American Antiquarian 
Society logoAAS Online 




Christmas has a long history, though the way we celebrate it today has changed significantly over the years. December 25th was recognized as the official day to observe Christmas because it was around the time of winter solstice, not because the day had any known religious significance. During the winter solstice, the return of the sun was celebrated, and indulgence in food and drink were tradition. Many traditions we associate with Christmas, including the Christmas tree, candles, and mistletoe, all have roots in these pagan celebrations. The image seen here is a watercolor from the McLoughlin Collection, used to illustrate A Christmas Carol. Click to enlarge.



Because of Puritan beliefs, it was illegal to celebrate Christmas as a Christian holiday in Massachusetts from 1659 to 1681, with a fine of five shillings if caught. Country folk were slow to begin celebrating Christmas on December 25th, though some churches, such as the Roman Catholic ones, did hold masses on the 25th in observance of the holiday. People began to learn more about and embrace the celebration of Christmas as it was written about more in the newspapers and journals, and more churches began to adopt traditional religious ceremonies. To the right is the cover page of A Sermon Preach'd On the 25th of December, being the Nativity of Our Saviour, a dated pamphlet from 1737. Click the image to enlarge.





Commercial Christmas presents became common by the 1820s. Before that time it was unusual to give a gift, other than something that was homemade or involved food. It quickly became a holiday for children. One gift giving custom that gained popularity quickly was the giving of books to children. By the nineteenth century, Christmas became a time of gathering friends and family together. Some books, periodicals, and sheet music are illustrated with depictions of this congenial aspect of Christmas. On the left, the 1878 sheet music cover, Little Stockings by the Fire, depicts children hanging their Christmas stockings on the fireplace mantel. In the center is a sheet music cover from 1875 titled Merry Christmas: Morceau de Salon for the Piano. On the right, the 1855 sheet music cover, Christmas Schottisch, depicts children having a snowball fight. Click to enlarge.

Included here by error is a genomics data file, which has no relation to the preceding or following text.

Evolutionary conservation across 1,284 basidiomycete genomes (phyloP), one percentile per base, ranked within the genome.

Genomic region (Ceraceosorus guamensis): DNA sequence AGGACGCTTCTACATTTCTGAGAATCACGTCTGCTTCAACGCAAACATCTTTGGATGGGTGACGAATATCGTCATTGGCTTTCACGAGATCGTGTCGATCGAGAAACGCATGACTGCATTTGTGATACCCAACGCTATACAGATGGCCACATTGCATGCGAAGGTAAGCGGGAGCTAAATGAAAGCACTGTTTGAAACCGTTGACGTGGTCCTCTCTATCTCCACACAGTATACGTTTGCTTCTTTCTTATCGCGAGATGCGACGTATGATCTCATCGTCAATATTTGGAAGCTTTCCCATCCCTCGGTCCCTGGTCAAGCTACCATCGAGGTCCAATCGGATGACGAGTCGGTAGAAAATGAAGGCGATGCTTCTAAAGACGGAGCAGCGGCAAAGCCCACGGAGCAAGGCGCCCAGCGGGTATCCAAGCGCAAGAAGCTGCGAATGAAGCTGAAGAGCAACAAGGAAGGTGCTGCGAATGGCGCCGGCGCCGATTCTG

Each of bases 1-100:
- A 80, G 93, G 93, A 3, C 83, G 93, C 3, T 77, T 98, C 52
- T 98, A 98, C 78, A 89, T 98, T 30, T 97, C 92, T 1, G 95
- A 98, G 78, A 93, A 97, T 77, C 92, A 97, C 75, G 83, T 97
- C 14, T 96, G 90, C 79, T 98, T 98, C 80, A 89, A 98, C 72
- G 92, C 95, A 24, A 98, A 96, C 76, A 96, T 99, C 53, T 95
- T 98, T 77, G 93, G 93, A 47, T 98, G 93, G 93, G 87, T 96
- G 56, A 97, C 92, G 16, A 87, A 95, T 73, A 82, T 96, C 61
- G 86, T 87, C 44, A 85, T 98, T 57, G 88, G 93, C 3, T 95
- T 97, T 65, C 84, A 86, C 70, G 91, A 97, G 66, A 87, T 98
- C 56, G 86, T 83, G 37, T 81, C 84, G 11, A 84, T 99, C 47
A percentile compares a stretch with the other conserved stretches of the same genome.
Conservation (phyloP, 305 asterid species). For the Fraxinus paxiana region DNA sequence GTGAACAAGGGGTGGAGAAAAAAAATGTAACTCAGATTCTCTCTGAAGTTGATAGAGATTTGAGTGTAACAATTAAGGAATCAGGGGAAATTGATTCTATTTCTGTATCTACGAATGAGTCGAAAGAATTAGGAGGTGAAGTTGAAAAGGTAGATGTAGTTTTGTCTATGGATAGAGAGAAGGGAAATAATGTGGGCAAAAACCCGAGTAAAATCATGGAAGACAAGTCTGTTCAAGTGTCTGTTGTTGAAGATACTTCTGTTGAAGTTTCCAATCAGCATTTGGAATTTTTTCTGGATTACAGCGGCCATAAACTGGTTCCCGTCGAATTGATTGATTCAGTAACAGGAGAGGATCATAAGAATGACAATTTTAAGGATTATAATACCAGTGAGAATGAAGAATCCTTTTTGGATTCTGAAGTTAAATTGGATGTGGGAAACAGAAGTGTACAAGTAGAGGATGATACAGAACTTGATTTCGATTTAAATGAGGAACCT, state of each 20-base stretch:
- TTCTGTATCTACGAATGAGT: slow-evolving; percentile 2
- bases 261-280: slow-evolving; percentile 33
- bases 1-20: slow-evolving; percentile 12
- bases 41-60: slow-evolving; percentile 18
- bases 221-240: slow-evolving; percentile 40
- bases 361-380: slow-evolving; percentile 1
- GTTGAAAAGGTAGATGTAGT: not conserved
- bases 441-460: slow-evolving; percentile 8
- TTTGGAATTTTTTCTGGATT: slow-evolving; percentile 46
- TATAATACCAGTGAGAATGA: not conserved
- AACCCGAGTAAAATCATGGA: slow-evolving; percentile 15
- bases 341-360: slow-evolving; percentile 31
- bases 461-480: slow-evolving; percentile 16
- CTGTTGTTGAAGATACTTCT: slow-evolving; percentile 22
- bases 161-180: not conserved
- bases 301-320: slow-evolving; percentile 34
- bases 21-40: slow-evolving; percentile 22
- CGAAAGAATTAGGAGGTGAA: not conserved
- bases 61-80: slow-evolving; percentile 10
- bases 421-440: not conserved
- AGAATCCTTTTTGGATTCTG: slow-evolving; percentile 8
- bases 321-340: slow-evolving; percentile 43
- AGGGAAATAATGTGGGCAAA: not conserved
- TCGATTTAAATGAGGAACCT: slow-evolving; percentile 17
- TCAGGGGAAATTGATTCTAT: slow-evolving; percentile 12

Sending Christmas greeting cards also became a more common part of the tradition throughout the nineteenth century, especially as mail service and printing methods improved. The first known Christmas card was designed by J.C. Horsley, and published by Henry Cole in London in 1843. It included space to write the names of the sender and the recipient. This is a facsimile copy of one of the very first designs. Click to enlarge.


The first Christmas card designed and sent in America was probably produced as early as the 1850's, though lithographer Louis Prang of Boston is credited with popularizing Christmas cards as we know them today. All of the following cards were created by Prang. Click to enlarge.




American Antiquarian 
Society logo

This site and all contents © 2004 American Antiquarian Society

Last updated December 9, 2004

Valid HTML 4.01!